Table 5 Effective number of alleles (Ae), Polymorphism Information Content (PIC) and the F-Statistics (FIT, FST, FIS) according to Weir and Cockerham (1984) for 12 microsatellite markers analyzed in four Djallonké sheep subpopulations

The mean values of FIT, FST, FIS were 0.09, 0.029 and 0.063, respectively. Values of GST ranged from 0.015 for MAF65 to 0.152 for OarJMP58, with a mean of 0.043 showing that the gene variation among subpopulations is still low. The FST value (0.029) showed that most of the total genetic variation corresponds to differences among individuals within subpopulation (97.10%) and only 2.90% result from differences among subpopulations.

The overall estimate of FIS was 0.063 ± 0.029. The subpopulation-wise FIS estimates were significantly (P < 0.01) greater than zero in Bafatá and Gabú subpopulations, suggesting a deviation from HWE (Table 6). The exact tests also showed a significant deviation from HWE for some markers in the different subpopulations.

Table 6 FIS values in the four Djallonké Sheep subpopulations

The overall differentiation level of the subpopulations was very low (FST = 0.029 ± 0.016). Among the four subpopulations, the lowest genetic distance was observed between Bafatá and Gabú subpopulations (0.0406) and the highest between Bafatá and Cacheu subpopulations (0.1412). The genetic distances and the genetic identity according to Nei (1978) are summarized in Table 7.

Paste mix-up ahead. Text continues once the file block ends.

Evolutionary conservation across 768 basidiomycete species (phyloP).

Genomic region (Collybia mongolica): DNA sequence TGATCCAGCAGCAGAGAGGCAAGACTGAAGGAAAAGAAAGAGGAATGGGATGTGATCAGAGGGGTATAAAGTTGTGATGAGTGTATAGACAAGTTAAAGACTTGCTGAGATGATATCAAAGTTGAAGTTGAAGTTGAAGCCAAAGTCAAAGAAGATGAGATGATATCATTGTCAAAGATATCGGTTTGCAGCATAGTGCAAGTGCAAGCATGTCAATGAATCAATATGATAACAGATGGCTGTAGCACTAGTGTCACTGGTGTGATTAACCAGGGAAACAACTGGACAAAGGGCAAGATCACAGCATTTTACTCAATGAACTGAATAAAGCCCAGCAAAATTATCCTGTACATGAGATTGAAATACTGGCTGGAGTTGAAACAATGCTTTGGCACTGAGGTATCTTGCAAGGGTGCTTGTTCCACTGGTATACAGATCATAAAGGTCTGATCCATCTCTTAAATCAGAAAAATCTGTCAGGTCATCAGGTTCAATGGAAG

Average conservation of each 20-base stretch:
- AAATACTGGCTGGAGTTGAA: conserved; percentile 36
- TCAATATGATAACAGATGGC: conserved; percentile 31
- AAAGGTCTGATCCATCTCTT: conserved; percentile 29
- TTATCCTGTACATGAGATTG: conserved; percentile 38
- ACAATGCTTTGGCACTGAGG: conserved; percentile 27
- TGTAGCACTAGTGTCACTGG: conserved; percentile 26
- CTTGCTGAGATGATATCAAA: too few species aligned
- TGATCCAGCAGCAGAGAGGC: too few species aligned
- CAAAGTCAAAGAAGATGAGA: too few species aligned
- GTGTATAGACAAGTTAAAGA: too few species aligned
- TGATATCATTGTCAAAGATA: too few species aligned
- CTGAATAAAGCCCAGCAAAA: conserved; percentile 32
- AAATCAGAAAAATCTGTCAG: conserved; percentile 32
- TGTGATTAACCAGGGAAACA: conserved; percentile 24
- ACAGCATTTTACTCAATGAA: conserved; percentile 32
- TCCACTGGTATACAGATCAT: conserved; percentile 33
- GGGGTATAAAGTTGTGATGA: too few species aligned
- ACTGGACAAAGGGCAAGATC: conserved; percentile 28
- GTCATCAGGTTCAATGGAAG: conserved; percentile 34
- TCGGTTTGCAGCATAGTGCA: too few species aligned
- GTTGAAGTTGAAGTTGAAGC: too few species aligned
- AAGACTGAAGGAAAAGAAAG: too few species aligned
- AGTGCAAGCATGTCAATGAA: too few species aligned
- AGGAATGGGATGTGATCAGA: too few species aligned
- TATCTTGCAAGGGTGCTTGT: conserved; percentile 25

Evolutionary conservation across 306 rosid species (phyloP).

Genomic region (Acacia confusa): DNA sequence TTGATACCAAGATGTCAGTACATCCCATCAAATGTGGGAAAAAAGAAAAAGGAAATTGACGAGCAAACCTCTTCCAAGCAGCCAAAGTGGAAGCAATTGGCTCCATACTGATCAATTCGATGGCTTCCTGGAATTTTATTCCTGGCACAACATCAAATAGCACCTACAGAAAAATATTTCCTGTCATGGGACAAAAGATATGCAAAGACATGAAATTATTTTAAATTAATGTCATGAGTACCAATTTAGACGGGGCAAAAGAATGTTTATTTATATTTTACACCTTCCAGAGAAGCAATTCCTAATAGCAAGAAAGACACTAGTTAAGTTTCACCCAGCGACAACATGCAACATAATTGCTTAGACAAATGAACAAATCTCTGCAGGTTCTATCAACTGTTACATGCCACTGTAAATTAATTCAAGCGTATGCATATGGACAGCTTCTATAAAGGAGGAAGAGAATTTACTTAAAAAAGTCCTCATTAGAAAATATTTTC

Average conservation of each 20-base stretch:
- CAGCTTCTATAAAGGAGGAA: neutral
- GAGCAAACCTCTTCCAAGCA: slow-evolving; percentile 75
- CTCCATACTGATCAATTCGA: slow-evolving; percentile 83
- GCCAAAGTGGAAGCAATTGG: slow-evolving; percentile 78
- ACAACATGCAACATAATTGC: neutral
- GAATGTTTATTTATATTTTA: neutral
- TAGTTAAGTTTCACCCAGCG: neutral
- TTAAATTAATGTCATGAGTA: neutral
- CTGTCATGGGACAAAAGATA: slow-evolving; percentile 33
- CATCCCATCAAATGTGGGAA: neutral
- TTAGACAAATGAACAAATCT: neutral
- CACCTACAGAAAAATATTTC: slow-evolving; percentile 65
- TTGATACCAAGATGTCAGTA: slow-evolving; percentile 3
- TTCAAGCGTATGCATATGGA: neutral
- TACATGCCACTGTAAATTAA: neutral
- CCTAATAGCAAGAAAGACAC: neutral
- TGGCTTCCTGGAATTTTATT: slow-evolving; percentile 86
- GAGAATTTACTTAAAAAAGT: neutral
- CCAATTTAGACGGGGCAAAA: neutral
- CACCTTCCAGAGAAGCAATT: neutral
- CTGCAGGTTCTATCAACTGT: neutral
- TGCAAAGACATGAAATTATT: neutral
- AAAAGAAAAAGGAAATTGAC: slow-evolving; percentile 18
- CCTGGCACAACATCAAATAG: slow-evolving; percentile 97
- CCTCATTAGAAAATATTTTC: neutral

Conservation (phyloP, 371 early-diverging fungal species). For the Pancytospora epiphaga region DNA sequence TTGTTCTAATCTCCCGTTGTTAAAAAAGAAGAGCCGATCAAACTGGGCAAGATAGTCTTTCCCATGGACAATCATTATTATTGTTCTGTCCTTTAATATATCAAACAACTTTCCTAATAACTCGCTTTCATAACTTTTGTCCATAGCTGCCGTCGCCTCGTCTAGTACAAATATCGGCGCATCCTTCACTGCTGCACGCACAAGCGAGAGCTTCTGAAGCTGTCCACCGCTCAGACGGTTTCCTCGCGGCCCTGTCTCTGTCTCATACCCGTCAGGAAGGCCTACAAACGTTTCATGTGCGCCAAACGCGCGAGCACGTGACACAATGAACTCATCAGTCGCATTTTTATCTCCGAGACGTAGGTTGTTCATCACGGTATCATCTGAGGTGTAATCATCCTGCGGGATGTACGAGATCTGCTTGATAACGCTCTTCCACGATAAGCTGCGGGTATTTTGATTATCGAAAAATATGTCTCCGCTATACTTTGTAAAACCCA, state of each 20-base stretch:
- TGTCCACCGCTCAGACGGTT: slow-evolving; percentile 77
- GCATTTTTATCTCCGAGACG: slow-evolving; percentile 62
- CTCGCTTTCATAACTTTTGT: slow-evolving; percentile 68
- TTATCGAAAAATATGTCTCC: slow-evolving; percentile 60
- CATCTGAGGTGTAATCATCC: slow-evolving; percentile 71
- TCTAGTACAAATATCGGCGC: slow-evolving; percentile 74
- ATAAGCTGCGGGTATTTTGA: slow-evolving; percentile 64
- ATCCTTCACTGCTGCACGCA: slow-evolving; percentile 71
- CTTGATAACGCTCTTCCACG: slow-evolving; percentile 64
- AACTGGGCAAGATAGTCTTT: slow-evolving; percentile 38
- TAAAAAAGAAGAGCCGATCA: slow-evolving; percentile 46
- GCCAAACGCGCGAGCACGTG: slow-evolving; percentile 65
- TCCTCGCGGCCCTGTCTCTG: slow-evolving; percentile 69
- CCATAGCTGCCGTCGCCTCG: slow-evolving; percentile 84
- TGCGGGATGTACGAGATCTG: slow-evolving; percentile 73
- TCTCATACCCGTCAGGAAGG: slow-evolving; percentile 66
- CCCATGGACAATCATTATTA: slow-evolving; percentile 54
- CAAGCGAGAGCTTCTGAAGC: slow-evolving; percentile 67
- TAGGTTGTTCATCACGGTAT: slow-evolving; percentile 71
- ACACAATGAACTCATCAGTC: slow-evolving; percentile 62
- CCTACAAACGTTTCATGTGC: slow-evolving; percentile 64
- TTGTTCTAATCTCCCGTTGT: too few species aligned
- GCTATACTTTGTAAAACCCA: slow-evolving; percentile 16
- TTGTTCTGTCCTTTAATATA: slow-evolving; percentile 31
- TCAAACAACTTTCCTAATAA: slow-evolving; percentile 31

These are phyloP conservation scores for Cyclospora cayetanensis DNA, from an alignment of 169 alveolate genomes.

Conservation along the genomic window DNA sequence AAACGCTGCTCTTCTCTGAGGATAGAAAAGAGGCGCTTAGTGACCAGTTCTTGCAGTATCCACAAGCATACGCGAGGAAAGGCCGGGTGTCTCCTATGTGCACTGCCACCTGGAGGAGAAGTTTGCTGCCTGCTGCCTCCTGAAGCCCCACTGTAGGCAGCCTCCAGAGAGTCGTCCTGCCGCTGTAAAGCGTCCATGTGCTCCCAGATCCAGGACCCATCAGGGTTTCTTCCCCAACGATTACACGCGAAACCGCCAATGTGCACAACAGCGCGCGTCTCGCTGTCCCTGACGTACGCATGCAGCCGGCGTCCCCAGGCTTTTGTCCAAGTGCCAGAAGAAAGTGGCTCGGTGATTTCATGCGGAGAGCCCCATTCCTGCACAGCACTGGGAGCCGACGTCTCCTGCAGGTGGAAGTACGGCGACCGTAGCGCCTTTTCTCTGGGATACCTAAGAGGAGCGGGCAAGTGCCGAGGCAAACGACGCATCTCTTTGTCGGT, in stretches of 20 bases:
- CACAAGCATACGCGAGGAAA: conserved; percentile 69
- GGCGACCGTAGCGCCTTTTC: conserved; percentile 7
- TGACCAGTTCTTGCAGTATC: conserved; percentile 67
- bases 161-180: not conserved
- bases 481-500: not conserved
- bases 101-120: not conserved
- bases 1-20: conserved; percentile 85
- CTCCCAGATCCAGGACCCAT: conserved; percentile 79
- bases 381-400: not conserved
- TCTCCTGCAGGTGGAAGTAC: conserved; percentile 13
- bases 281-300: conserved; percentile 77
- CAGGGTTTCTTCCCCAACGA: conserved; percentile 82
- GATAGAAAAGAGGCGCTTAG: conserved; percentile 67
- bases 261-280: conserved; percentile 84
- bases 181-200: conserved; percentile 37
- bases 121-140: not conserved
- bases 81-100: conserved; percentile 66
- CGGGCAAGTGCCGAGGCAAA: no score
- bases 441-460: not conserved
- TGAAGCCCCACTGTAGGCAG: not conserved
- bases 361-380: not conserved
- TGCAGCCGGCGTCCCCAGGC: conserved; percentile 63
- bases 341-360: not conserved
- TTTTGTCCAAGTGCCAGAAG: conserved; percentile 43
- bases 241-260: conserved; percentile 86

Table 7 Genetic distance (below the diagonal) and genetic identity (above the diagonal) according to Nei (1978)

From the unrooted neighbor-joining tree constructed using the genetic distances (Fig. 3), the subpopulation from Cacheu region relatively differed from the three other subpopulations.

Fig. 3
figure 3

Unrooted neighbor-joining tree depicting the relationship of four subpopulations of Djallonké Sheep of Guinea-Bissau using Nei’s (1978) genetic distances

Genetic structure of subpopulations by factorial correspondence analysis

The factorial correspondence analysis (Fig. 4) clustered the studied population in three groups: group 1 with Bafatá and Gabú subpopulations, group 2 with predominantly Oio subpopulation and group 3 with the Cacheu subpopulation. Although the FST-pairwise values were very low, the FCA allowed to represent the different subpopulations. The factorial axis 1 (43.93%) separates Bafatá and Gabú subpopulations from those of Oio and Cacheu while the factorial axis 2 (36.81%) isolated Oio subpopulation from Cacheu subpopulation.

Fig. 4
figure 4

Factorial correspondence analysis. Yellow: Bafatá; Blue: Cacheu; White: Gabu; Grey: Oio. Axis 1 isolated Gabú – Bafatá and Oio from Cacheu while Axis 2 delimited Oio and Cacheu

Using Bayesian approach implemented in Structure Software and Evanno method [9], the number of K groups that best fit the data is detected between 2 and 3 (Fig. 5).

Fig. 5
figure 5

Plots for detecting the number of K groups that best fit the data (Assumption: No Admixture Model and Independent Alleles frequencies)

Assuming K = 2, Cacheu and Oio clustered in the group 1 with 54.8 and 56.1% respectively while Bafatá and Gabù clustered in group 2 with 52.9 and 52.8% respectively. At K = 3, Bafatá and Gabù subpopulations with 47.5 and 49.8% respectively remained in the cluster 1, Cacheu (50.9%) and Oio (50.6%) in the Cluster 2 and the four subpopulations were in the cluster 3 with 13.8% for Bafatá, 6.4% for Cacheu, 6.5% for Gabù and 6.4% for Oio (Fig. 6).

Fig. 6
figure 6

Population structure assessed by Structure software. Each individual is represented by a vertical bar, often partitioned into colored segments with the length of each segment representing the proportion of the individual’s genome from K = 2 to 3 ancestral populations (Animals for which more than 2 loci were not amplified were removed from this analysis)

Discussion

Morphological diversity

Quantitative characters